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Holiday Driving Rules: Safety and Courtesy Are King

holiday traveling tips

Driving a large vehicle can be a challenge at the best of times but with the increased levels of traffic on popular holiday traveling days it can be extremely stressful, not just for you in your RV, but for those attempting to navigate their way around your vehicle. Being courteous and safe at all times is essential to ensuring you arrive at your destination without incident. 

Buckle Up – Every Single Time!

More accidents resulting in injury occur on short trips. One of the reasons for this is that many people think that due to only going a short distance it is not worth the effort of putting on a seat belt. Sadly, it takes very little impact from another vehicle to cause serious injury when a seat belt is not in place to prevent the occupants of the hit vehicle being tossed around. Ribs can be badly bruised and even cracked or broken when the driver’s body collides with the steering wheel, and front seat passengers have nothing to prevent them being thrown into the dash or windshield. 

No matter how short a distance or time you will be driving, take the few seconds needed to buckle up. As the driver of a vehicle it is also important that you ensure all of your passengers are buckled up too, and don’t forget the family pet!

Say No to Drinking and Driving

Alcohol and motor vehicles do not mix! While it might be tempting to enjoy a few alcoholic drinks during the holiday season and then drive home, it is never a good idea. It takes very little alcohol to impact your ability to make good decisions on the road, and if you add in an element of tiredness it is even worse. If you must have a drink or two make sure that you eat before your first drink, and then stop drinking in plenty of time before driving to allow the effects of the alcohol to wear off. If in any doubt, don’t! 

If traveling with others choose a designated driver before leaving for your holiday celebration destination. By doing this others can relax and enjoy themselves knowing that they have a sober driver to get them home. Alternate designated drivers so that everyone gets to be have the opportunity to have a few drinks over the holiday season.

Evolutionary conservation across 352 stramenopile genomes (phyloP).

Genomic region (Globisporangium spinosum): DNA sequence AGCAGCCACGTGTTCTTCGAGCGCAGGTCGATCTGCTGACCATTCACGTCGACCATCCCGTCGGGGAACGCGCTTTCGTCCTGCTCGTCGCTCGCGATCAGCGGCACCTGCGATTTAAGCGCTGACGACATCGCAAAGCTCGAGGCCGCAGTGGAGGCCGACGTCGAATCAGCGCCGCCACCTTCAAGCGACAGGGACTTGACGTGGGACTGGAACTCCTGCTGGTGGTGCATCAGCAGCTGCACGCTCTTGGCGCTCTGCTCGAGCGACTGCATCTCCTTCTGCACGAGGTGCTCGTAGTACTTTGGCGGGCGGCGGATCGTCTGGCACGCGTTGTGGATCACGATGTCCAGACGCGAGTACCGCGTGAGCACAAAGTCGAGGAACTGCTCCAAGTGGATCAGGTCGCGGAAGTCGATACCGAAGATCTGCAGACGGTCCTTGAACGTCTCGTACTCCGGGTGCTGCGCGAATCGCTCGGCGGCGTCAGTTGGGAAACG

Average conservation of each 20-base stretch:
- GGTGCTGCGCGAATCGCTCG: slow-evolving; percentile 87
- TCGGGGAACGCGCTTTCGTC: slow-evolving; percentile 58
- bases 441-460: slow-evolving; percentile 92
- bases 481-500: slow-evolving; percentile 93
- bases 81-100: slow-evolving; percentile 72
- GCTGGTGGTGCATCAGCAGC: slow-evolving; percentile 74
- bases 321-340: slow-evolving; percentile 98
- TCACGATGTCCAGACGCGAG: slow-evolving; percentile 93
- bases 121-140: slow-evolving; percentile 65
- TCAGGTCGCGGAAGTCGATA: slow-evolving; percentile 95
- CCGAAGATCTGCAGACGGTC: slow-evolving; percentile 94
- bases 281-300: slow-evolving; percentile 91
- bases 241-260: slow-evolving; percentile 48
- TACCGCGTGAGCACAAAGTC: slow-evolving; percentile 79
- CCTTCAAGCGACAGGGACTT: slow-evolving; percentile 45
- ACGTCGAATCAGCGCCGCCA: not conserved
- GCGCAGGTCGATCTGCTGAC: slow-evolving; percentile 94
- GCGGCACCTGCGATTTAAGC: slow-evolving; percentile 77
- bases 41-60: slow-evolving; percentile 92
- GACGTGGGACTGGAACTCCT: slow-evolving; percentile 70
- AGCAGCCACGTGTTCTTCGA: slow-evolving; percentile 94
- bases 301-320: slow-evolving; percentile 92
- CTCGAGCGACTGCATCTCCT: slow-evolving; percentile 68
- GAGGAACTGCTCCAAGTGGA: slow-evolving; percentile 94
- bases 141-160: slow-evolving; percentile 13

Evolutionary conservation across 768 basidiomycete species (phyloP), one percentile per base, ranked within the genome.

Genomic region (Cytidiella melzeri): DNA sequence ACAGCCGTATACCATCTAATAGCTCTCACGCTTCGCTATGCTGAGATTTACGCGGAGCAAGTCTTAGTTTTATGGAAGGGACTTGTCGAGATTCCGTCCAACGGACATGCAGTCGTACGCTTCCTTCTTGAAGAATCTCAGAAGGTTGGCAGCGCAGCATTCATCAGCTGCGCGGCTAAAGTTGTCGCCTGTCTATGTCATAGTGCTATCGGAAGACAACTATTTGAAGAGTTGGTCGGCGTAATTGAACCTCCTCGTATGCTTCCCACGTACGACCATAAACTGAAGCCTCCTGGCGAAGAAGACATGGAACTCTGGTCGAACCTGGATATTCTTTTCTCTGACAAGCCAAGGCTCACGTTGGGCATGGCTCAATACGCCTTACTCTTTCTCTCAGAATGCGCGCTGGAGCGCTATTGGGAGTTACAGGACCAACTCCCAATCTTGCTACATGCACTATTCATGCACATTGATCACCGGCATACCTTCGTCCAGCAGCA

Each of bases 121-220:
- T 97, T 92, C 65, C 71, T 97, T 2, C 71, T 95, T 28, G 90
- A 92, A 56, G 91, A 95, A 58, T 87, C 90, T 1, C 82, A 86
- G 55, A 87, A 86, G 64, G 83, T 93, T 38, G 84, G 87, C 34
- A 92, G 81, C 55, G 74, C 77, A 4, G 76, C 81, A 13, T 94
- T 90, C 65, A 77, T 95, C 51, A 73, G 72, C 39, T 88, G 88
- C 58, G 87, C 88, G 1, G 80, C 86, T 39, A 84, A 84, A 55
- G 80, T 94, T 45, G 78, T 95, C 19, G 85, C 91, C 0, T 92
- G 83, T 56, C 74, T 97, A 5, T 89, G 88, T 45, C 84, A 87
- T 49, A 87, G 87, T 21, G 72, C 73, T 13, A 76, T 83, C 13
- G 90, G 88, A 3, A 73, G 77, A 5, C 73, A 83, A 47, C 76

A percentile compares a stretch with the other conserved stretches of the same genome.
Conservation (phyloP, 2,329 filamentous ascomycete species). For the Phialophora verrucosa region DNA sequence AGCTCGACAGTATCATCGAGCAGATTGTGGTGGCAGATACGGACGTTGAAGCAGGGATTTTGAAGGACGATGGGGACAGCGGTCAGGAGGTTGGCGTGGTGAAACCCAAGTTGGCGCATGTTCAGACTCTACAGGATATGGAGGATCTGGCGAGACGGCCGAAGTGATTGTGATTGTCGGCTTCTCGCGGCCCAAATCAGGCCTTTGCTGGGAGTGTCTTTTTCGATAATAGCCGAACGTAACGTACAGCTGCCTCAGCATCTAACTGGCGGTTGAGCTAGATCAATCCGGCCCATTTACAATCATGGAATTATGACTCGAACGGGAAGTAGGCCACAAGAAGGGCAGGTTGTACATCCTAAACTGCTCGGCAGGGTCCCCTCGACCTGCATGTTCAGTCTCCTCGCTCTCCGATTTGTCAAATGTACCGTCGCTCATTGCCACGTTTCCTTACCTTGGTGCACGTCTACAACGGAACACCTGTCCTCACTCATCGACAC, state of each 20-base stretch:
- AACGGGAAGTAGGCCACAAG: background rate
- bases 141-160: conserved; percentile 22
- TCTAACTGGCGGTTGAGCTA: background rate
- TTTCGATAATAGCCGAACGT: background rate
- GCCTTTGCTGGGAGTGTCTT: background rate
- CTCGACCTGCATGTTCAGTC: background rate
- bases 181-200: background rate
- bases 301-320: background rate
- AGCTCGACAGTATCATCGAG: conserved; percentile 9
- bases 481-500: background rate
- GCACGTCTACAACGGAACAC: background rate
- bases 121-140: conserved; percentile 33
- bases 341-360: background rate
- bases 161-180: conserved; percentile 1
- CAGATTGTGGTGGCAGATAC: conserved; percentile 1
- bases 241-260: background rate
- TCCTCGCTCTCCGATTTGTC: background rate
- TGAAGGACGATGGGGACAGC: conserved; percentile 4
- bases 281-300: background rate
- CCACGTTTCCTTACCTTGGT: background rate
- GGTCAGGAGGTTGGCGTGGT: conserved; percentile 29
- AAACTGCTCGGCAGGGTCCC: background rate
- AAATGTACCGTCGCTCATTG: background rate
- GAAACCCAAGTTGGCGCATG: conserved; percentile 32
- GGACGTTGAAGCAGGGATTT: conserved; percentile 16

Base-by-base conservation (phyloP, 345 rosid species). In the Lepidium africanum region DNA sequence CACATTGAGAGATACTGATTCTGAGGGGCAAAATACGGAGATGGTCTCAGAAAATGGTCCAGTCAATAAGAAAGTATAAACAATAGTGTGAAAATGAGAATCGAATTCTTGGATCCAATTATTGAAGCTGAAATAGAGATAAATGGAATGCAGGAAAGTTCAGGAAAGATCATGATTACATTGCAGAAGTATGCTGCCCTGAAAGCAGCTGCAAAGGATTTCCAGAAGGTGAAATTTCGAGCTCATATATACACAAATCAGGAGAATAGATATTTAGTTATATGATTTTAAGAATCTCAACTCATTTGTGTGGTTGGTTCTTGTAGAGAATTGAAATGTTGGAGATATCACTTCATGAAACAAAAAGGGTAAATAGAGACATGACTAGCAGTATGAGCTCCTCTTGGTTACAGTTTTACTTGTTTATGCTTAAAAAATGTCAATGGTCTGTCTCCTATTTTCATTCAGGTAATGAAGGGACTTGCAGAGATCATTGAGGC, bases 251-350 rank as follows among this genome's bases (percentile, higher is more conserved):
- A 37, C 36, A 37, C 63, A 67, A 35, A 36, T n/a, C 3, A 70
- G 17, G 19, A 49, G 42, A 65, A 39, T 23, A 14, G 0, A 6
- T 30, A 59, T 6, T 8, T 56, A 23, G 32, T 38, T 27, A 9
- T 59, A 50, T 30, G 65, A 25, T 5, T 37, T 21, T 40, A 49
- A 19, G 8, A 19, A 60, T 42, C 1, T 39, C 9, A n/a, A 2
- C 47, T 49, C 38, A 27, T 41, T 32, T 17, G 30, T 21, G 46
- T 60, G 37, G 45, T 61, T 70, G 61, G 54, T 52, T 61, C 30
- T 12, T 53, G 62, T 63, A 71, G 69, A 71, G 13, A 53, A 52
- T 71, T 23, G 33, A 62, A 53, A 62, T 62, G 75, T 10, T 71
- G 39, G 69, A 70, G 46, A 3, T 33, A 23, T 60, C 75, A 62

Checks and Maintenance

It is always desirable to ensure that your vehicle is in top notch condition before traveling, and regular maintenance should be undertaken, as well as spot checks before hitting the road every single time. Check tires for tread and pressure, and address immediately if issues are noted. Batteries should be clean, filled, and fully charged to reduce the opportunity for failure.

Remember that during holiday weekends and over the Christmas / New Year many tire shops and repair facilities will have reduced hours. While you may find some facilities open in larger cities, small cities and towns are far less likely to be able to assist you with your emergency needs. Undertaking checks far enough in advance of traveling will provide you with time to address any issues.

Avoid Driving While Tired

Studies have shown that alcohol impacts a driver’s ability to make rational decisions in an emergency situation, and being tired has similar effects. Take the time to get sufficient sleep before embarking on a long drive, and don’t push yourself to the limit. In an RV you have the advantage of being able to pull over and grab a few hours sleep before getting behind the wheel again, so there is no excuse for driving when tired.

Plan your route so that there are plenty of places to pull over and eat, take a toilet break, stretch your legs, and relax for a little while to recharge. If traveling with others share the driving so that no one person is driving for more than 4 hours at a time. Listen to your body and if you find yourself reaching your limit pull over immediately, take a break if alone, or change drivers. It is far better to arrive at your destination a little late than to risk falling asleep at the wheel.

Observe Speed Limits

While you have no control over the speed of other vehicles on the road you do have the ability to adhere to speed limits yourself. It is important to drive at the recommended speed all the time, but during holiday trips it is even more important. If driving a Class A or similar large RV you are going to take up a significant amount of road space and other drivers may become frustrated with you if you are going too slow. Drivers sometimes take drastic measures to try and get past large vehicles, and put themselves at risk of a accident as a result. Keep your speed constant and be vigilant so that you are always aware of what is not only ahead of you but on both sides and behind. 

Traveling at a constant speed is good for gas consumption as well as making driving more enjoyable and relaxing. When out on the open road or freeway maintaining a constant speed should be easy to manage, and will make it easier for faster moving vehicles to make safe lane changes in order to get around you. Courtesy is the key, with safety being your aim.

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